My other half removed the timers for the watering system and turned off the taps that feed the outside taps. If you have any outside tap that doesn't fully drain (neither of mine do) they should really be wrapped in something like bubble wrap to keep the worst of the freeze out. It can freeze further back than the tap if you have any water trapped in a pipe and that can expand and crack the pipe and next year you'll have a leak. Often they are in the very worst of places and a fiddle to replace/repair.
Cut down dead and dying herbaceous plants. That said, I leave ones that will look good in the frost and snow and those that may feed the birds or make a winter home for good bugs and critters. Basically I hack down the ones that will fall over and become straggly messes.
I threw away my hanging basket and two chimney pot fillers that have done their thing and I will be off to somewhere like Park Farm to find their replacements for the winter.
Climbing roses can take a small hack back to stop them flailing around in any high winds. I do the major trim in Spring. As we are 'in the North' I don't want to risk too much die back from any frost if we get a bad winter. To be truthful I never managed to get this job done in my time in the garden this time, but I will be doing it soon.
I shaped up a couple of olive trees that came out of their pots and went into the border this year. They had put on a lot of growth and I want to keep them almost like topiary balls. So, obeying the maxim 'cut for shape in the autumn and for growth in the Spring' I gave them a trim.
Most of all I was out there to plant a heap of bulbs. B & Q have a pretty good deal on some nice quality bulbs right now so I picked some up on a paint buying trip.
If you do the maths you might figure out that three of each variety meant planting 126 bulbs - doesn't sound much but it was enough for me. I remembered the days I would go out with fair size sackfuls of daffodils to plant..... not any more.
These really are tulips from Amsterdam brought back from a friend's trip there. They have gone in a pot rather than the ground as I don't do very well with tulips here - too wet for them really.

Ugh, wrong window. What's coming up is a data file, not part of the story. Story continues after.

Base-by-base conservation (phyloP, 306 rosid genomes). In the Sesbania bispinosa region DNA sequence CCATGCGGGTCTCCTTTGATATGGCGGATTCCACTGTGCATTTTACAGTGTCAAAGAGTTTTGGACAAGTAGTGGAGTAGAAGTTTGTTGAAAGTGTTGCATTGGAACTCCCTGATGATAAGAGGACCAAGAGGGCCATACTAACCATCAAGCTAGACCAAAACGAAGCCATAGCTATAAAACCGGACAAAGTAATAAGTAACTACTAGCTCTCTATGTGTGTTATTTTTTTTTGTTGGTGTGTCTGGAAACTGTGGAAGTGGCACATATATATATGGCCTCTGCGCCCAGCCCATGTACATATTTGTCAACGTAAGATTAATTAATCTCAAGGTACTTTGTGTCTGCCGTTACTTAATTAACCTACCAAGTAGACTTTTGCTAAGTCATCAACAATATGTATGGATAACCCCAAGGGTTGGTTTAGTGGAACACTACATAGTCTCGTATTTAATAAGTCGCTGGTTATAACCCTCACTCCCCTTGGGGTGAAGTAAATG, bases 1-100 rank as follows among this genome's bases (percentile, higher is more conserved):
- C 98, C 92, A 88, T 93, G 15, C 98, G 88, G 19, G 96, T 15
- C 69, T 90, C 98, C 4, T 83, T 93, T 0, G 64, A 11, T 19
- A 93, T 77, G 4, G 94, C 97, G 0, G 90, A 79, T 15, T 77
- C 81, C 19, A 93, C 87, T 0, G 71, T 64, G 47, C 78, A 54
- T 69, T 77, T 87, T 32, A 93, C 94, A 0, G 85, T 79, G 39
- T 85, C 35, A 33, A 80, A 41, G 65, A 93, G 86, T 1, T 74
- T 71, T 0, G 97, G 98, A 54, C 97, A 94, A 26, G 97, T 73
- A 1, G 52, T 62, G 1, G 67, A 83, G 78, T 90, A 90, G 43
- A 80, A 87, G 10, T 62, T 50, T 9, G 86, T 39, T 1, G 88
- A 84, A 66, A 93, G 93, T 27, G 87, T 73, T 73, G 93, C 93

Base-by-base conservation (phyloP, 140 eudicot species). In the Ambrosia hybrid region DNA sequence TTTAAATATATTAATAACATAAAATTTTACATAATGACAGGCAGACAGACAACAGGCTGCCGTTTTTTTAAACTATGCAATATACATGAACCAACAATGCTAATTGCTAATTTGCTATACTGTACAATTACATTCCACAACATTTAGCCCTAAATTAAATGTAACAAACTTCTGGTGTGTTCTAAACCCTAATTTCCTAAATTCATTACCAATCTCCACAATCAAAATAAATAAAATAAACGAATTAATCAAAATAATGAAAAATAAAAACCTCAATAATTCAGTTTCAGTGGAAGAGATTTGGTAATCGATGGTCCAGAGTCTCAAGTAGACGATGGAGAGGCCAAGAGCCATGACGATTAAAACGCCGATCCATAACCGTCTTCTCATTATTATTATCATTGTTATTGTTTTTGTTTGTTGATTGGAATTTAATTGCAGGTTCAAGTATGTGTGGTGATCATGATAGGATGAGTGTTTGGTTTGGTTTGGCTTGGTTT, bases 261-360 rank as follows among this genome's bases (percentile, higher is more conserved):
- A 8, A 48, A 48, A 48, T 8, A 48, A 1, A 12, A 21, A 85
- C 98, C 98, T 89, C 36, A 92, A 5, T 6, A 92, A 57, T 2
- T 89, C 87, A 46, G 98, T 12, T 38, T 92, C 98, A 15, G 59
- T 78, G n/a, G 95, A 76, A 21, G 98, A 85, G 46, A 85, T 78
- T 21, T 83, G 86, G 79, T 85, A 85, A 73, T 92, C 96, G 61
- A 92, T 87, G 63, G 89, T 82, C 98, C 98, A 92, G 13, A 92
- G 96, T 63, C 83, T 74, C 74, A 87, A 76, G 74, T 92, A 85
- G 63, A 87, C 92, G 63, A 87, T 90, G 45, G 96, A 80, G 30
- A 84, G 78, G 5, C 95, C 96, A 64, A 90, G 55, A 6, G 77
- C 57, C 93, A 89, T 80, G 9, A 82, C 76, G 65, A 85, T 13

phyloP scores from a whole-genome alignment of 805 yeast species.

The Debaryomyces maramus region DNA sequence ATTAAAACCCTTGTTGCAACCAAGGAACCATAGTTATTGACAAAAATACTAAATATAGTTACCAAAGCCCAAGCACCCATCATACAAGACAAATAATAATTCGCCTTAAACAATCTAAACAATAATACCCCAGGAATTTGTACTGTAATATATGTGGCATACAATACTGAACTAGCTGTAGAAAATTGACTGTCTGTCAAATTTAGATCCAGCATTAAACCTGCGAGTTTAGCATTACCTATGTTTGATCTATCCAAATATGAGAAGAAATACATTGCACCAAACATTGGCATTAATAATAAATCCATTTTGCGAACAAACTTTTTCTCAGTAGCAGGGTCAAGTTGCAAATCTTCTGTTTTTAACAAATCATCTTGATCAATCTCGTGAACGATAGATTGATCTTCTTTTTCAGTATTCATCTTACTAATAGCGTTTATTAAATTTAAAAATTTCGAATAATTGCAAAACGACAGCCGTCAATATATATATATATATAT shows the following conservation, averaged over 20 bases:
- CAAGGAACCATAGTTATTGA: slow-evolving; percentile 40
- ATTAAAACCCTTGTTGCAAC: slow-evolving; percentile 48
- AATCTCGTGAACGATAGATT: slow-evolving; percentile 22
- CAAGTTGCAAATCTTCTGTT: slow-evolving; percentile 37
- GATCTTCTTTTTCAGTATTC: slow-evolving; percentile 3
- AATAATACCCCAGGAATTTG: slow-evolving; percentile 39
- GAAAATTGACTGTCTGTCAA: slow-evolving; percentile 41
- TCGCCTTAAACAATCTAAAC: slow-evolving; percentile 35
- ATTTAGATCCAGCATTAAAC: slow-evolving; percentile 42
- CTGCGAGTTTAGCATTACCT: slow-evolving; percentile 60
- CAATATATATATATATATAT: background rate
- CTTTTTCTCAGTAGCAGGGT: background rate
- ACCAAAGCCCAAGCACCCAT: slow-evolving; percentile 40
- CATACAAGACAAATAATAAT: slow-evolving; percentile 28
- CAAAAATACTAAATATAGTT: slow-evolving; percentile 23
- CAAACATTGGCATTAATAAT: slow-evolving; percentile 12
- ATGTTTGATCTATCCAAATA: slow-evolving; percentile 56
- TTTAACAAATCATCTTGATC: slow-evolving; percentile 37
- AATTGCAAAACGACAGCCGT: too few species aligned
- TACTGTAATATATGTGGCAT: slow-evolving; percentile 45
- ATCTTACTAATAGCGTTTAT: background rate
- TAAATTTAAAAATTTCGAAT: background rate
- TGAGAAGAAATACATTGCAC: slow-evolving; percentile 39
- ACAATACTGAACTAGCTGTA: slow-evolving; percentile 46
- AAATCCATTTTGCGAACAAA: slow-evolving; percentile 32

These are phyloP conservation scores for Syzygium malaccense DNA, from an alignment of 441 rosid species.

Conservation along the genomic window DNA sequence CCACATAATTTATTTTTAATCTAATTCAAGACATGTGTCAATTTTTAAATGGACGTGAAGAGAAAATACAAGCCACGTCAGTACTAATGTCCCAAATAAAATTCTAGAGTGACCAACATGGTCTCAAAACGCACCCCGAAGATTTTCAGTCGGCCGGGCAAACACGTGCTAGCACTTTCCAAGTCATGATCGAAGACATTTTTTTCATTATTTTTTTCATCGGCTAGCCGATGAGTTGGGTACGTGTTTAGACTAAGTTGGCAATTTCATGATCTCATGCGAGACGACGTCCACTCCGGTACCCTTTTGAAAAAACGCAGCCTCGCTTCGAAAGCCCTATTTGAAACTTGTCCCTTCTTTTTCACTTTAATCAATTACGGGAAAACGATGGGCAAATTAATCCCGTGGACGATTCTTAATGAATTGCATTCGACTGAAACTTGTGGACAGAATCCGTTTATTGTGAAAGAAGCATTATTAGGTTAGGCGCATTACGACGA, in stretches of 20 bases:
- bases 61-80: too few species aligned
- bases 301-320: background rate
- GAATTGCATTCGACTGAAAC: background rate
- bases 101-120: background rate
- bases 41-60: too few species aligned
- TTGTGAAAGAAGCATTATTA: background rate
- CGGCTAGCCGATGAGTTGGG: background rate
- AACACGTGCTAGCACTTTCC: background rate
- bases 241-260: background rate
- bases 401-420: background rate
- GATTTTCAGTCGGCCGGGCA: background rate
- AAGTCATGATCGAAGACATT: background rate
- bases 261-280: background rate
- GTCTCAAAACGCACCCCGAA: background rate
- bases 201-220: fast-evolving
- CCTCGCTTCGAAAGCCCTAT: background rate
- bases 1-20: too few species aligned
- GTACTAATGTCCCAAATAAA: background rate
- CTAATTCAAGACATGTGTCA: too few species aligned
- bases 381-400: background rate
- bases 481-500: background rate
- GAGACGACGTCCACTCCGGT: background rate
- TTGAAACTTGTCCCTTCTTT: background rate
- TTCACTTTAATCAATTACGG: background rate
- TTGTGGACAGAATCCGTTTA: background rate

As for the planting - this blog is more about sharing what I've got away with for donkeys' years when gardening, rather than the perfect way to do things.
Ideally (most) bulbs like free draining soil, so you can add sharp sand or grit to the hole plus a little bone meal. The hole should be twice the depth of the bulb. In reality I make the deepest slit I can make with my trowel, wiggle it a bit, push the bulb in (right way up) pull the trowel out and close the slit - job done. It works well enough for me.
So, I need to spend one more day out there, before winter sets in, to hack off some climbing rose stems, check the borders, sprinkle slug pellets absolutely everywhere. I do mean everywhere - they love lurking in nooks and crannies especially over winter; they need to be lured out in hopes of killing a bunch of them. Less to breed in the spring. Reminder: only scatter the amount recommended; more is not better, it actually puts them off because the smell is too much for them. This is a bait after all, so they hunt the bits of food (aka slug pellet) lying around and Goodnight Vienna.
At this time of year people with beautiful lawns aerate them and brush in sand and bone-meal to help the drainage and to strengthen root growth - do NOT feed at this time of year - you'll get soft sappy top growth and basically it will weaken the grass. I skip a couple of these steps but I do scatter some bone meal over the lawn to boost the root growth.
On that cheerful note of snail death and crushed bones - bye for now - time to hunker down and dream of cocoa days ahead.